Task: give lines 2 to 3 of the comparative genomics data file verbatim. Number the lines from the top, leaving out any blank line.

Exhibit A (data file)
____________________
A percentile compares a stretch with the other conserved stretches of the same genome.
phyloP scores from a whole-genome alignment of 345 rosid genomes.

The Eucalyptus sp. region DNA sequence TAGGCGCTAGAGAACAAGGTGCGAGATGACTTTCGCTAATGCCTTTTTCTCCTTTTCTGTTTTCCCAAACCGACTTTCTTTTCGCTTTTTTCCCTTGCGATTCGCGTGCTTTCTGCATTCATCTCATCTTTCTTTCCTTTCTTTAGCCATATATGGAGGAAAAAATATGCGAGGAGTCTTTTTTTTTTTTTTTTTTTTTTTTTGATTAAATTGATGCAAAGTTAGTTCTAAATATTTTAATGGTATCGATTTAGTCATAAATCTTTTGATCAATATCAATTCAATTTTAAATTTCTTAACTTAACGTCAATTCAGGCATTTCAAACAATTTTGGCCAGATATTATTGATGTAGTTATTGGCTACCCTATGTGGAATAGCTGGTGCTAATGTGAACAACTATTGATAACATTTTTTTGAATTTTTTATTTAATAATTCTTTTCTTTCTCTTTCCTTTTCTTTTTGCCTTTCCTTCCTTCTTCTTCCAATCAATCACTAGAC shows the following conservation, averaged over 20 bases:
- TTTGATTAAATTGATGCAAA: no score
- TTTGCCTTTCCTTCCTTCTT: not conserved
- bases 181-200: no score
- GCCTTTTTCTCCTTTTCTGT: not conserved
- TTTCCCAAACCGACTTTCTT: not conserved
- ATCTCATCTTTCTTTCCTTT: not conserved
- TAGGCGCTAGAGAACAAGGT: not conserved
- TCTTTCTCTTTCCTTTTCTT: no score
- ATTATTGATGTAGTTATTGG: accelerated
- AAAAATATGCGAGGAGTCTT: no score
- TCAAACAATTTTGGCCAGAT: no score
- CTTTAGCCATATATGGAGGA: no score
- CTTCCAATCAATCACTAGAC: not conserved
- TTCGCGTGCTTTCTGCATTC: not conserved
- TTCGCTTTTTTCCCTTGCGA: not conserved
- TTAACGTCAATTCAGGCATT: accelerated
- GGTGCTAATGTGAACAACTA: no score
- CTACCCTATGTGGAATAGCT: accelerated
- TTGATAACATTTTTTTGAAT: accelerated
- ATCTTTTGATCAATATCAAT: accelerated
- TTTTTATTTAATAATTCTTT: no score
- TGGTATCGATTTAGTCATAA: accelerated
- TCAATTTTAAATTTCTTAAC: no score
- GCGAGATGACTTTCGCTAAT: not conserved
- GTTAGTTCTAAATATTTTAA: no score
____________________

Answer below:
phyloP scores from a whole-genome alignment of 345 rosid genomes.

The Eucalyptus sp. region DNA sequence TAGGCGCTAGAGAACAAGGTGCGAGATGACTTTCGCTAATGCCTTTTTCTCCTTTTCTGTTTTCCCAAACCGACTTTCTTTTCGCTTTTTTCCCTTGCGATTCGCGTGCTTTCTGCATTCATCTCATCTTTCTTTCCTTTCTTTAGCCATATATGGAGGAAAAAATATGCGAGGAGTCTTTTTTTTTTTTTTTTTTTTTTTTTGATTAAATTGATGCAAAGTTAGTTCTAAATATTTTAATGGTATCGATTTAGTCATAAATCTTTTGATCAATATCAATTCAATTTTAAATTTCTTAACTTAACGTCAATTCAGGCATTTCAAACAATTTTGGCCAGATATTATTGATGTAGTTATTGGCTACCCTATGTGGAATAGCTGGTGCTAATGTGAACAACTATTGATAACATTTTTTTGAATTTTTTATTTAATAATTCTTTTCTTTCTCTTTCCTTTTCTTTTTGCCTTTCCTTCCTTCTTCTTCCAATCAATCACTAGAC shows the following conservation, averaged over 20 bases: